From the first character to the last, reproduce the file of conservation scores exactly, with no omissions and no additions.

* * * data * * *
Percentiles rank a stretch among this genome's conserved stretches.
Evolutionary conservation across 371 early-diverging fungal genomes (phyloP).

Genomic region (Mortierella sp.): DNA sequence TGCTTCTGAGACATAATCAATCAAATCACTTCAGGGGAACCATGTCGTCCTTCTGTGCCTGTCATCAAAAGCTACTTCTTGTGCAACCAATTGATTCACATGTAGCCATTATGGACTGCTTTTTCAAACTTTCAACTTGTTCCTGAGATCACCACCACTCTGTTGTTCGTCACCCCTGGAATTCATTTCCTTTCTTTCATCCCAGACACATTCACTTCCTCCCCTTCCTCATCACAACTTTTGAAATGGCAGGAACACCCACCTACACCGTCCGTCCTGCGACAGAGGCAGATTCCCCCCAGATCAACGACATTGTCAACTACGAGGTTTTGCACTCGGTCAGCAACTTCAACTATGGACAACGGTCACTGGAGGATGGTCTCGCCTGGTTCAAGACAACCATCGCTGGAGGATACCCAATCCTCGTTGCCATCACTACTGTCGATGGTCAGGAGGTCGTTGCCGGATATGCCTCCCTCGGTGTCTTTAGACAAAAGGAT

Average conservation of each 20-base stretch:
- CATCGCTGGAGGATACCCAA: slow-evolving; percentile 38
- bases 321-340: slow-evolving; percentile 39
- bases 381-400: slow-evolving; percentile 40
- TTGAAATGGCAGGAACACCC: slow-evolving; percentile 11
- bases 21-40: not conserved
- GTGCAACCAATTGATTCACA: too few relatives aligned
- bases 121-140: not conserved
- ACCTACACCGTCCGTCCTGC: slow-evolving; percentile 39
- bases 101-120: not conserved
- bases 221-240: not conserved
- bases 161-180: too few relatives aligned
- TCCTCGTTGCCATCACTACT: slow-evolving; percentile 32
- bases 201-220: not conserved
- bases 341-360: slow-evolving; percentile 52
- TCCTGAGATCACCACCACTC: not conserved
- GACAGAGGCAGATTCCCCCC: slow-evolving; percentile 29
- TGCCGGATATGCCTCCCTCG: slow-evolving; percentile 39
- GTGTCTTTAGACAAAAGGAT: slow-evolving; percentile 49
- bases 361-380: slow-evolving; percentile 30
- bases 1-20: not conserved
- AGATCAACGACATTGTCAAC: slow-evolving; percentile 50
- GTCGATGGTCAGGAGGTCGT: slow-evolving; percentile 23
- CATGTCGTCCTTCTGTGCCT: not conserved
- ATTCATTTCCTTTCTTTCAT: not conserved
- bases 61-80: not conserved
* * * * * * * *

Percentiles rank a stretch among this genome's conserved stretches.
Evolutionary conservation across 371 early-diverging fungal genomes (phyloP).

Genomic region (Mortierella sp.): DNA sequence TGCTTCTGAGACATAATCAATCAAATCACTTCAGGGGAACCATGTCGTCCTTCTGTGCCTGTCATCAAAAGCTACTTCTTGTGCAACCAATTGATTCACATGTAGCCATTATGGACTGCTTTTTCAAACTTTCAACTTGTTCCTGAGATCACCACCACTCTGTTGTTCGTCACCCCTGGAATTCATTTCCTTTCTTTCATCCCAGACACATTCACTTCCTCCCCTTCCTCATCACAACTTTTGAAATGGCAGGAACACCCACCTACACCGTCCGTCCTGCGACAGAGGCAGATTCCCCCCAGATCAACGACATTGTCAACTACGAGGTTTTGCACTCGGTCAGCAACTTCAACTATGGACAACGGTCACTGGAGGATGGTCTCGCCTGGTTCAAGACAACCATCGCTGGAGGATACCCAATCCTCGTTGCCATCACTACTGTCGATGGTCAGGAGGTCGTTGCCGGATATGCCTCCCTCGGTGTCTTTAGACAAAAGGAT

Average conservation of each 20-base stretch:
- CATCGCTGGAGGATACCCAA: slow-evolving; percentile 38
- bases 321-340: slow-evolving; percentile 39
- bases 381-400: slow-evolving; percentile 40
- TTGAAATGGCAGGAACACCC: slow-evolving; percentile 11
- bases 21-40: not conserved
- GTGCAACCAATTGATTCACA: too few relatives aligned
- bases 121-140: not conserved
- ACCTACACCGTCCGTCCTGC: slow-evolving; percentile 39
- bases 101-120: not conserved
- bases 221-240: not conserved
- bases 161-180: too few relatives aligned
- TCCTCGTTGCCATCACTACT: slow-evolving; percentile 32
- bases 201-220: not conserved
- bases 341-360: slow-evolving; percentile 52
- TCCTGAGATCACCACCACTC: not conserved
- GACAGAGGCAGATTCCCCCC: slow-evolving; percentile 29
- TGCCGGATATGCCTCCCTCG: slow-evolving; percentile 39
- GTGTCTTTAGACAAAAGGAT: slow-evolving; percentile 49
- bases 361-380: slow-evolving; percentile 30
- bases 1-20: not conserved
- AGATCAACGACATTGTCAAC: slow-evolving; percentile 50
- GTCGATGGTCAGGAGGTCGT: slow-evolving; percentile 23
- CATGTCGTCCTTCTGTGCCT: not conserved
- ATTCATTTCCTTTCTTTCAT: not conserved
- bases 61-80: not conserved